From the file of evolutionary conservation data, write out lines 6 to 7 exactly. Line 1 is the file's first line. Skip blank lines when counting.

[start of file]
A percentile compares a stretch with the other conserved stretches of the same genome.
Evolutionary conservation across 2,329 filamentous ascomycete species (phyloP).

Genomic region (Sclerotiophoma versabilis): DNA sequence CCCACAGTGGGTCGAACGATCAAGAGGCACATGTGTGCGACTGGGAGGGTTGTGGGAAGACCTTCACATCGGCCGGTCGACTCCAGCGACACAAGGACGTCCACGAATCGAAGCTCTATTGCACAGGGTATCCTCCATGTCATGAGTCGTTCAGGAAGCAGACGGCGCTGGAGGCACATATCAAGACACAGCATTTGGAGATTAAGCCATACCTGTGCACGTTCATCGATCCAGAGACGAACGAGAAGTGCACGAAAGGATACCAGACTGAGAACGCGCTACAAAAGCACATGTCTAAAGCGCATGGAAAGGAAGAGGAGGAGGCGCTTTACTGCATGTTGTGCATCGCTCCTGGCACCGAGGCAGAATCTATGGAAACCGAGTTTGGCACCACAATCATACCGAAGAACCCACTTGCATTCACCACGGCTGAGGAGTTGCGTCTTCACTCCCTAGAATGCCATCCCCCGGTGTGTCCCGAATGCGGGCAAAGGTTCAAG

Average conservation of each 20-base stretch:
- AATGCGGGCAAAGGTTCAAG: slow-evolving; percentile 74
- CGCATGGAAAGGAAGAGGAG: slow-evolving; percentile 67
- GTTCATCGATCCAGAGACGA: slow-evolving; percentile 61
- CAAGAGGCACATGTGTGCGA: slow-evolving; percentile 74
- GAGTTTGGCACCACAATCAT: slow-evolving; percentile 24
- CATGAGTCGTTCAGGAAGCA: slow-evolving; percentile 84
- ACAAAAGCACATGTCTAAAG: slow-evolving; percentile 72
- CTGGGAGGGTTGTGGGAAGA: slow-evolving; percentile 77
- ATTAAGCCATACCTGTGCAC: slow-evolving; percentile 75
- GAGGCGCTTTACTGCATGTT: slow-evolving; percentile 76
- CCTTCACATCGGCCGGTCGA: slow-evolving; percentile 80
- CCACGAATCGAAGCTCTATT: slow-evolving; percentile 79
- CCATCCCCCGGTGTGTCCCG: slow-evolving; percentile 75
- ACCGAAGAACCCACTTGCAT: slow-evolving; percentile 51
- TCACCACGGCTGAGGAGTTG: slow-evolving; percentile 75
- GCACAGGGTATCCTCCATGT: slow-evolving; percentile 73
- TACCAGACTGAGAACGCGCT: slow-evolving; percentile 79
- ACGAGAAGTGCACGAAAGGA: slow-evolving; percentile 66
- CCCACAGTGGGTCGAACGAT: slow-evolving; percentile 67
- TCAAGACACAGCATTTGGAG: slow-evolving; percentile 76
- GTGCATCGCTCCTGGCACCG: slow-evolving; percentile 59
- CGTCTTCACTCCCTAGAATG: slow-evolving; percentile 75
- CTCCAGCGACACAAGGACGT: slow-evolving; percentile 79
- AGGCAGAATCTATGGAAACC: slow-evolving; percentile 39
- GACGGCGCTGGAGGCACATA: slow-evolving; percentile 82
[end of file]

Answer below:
- CGCATGGAAAGGAAGAGGAG: slow-evolving; percentile 67
- GTTCATCGATCCAGAGACGA: slow-evolving; percentile 61